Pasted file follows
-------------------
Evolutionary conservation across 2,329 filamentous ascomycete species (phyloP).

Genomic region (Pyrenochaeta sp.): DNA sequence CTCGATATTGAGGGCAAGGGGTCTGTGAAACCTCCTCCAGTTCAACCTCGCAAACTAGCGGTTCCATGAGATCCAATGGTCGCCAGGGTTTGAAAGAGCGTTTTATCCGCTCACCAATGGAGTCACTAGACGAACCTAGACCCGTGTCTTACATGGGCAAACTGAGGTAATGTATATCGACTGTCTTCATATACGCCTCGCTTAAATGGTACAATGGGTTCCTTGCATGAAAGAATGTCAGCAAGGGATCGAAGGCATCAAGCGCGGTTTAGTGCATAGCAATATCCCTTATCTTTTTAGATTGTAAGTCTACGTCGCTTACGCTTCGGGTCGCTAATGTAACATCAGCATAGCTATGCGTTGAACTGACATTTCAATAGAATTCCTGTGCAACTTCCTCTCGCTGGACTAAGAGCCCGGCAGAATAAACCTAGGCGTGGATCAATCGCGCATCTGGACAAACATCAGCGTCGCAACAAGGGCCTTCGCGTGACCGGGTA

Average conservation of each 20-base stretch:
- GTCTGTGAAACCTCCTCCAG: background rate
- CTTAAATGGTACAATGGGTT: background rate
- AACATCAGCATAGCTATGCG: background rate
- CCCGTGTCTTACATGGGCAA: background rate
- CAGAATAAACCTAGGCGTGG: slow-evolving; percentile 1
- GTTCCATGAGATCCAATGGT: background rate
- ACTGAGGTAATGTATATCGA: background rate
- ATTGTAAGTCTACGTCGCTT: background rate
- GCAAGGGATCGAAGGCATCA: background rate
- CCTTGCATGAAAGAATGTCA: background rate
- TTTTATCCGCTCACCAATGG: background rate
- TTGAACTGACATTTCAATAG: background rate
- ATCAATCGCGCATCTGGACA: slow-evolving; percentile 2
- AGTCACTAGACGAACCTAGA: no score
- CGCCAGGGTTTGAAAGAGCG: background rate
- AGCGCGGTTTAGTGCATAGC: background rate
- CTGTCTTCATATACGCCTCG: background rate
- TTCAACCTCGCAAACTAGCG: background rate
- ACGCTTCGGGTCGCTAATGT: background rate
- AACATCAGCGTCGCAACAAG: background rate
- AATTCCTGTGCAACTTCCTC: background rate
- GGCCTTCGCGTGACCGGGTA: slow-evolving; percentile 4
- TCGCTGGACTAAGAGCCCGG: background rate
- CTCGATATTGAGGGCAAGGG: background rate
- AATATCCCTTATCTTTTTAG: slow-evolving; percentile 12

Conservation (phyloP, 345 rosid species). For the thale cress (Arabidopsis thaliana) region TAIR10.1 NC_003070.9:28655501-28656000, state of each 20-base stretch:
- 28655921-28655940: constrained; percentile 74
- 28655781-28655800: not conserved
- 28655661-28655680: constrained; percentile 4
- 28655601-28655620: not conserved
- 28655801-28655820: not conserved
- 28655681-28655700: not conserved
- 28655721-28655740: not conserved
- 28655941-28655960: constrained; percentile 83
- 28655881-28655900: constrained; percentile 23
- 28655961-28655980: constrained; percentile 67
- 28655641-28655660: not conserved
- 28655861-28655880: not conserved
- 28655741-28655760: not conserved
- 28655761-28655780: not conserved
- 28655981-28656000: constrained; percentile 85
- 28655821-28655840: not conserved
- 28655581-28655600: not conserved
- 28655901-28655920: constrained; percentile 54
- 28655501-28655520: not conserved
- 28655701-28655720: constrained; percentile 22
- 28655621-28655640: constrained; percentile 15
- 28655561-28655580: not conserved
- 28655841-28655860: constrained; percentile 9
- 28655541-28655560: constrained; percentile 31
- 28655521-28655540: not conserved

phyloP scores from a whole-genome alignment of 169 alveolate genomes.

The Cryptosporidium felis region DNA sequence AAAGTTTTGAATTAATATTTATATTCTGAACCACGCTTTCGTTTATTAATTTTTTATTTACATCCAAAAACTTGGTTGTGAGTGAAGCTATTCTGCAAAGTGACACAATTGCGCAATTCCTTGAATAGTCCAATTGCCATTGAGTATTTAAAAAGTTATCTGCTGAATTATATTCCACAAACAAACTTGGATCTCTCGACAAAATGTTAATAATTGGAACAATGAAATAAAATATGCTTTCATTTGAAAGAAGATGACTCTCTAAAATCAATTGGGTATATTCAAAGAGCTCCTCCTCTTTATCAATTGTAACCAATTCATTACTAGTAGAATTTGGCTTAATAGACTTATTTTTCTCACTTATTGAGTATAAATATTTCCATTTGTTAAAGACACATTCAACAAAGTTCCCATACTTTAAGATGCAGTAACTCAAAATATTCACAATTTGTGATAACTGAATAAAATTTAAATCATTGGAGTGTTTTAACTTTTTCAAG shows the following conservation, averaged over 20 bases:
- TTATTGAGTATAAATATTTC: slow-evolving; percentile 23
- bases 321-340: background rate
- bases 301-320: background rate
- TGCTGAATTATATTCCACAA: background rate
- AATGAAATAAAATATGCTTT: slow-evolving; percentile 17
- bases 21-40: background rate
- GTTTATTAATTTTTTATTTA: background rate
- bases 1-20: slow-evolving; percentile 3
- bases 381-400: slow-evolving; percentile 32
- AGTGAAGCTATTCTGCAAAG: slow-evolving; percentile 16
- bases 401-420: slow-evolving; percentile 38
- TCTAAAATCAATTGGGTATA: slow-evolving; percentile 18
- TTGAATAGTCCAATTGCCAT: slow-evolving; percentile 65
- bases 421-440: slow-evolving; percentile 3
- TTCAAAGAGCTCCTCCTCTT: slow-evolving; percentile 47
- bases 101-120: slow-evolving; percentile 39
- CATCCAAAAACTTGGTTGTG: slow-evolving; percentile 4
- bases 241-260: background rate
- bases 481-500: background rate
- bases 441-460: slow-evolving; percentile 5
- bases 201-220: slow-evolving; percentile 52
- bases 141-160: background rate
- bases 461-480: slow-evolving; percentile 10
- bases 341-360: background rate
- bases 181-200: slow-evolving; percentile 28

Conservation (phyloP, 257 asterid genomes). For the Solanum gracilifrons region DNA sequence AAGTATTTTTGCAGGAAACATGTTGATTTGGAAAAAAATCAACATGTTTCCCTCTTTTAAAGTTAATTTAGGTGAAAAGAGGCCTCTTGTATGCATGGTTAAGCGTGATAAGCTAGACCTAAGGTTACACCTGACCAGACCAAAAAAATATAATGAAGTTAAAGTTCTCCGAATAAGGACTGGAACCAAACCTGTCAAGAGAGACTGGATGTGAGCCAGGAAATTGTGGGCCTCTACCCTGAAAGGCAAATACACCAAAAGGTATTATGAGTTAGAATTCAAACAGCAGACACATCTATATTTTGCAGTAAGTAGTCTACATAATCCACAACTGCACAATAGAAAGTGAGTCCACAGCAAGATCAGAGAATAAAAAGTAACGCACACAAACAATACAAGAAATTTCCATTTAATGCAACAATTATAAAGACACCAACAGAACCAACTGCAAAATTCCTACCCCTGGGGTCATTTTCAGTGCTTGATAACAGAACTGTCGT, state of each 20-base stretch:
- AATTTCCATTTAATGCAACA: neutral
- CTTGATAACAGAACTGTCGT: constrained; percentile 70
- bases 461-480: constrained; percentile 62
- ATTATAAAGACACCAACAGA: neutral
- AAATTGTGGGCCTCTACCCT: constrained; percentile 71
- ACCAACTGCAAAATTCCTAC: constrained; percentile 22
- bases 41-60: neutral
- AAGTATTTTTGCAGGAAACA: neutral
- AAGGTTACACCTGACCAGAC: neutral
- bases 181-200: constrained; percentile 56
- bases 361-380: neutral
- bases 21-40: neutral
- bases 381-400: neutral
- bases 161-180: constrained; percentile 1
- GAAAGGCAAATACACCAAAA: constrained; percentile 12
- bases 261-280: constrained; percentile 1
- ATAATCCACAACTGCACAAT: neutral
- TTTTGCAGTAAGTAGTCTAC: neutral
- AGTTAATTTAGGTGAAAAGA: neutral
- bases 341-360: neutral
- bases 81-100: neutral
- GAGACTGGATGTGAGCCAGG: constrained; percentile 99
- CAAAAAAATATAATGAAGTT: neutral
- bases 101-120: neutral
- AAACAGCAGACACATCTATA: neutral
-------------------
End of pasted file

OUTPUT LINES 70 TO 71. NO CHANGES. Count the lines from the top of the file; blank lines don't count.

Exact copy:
- bases 421-440: slow-evolving; percentile 3
- TTCAAAGAGCTCCTCCTCTT: slow-evolving; percentile 47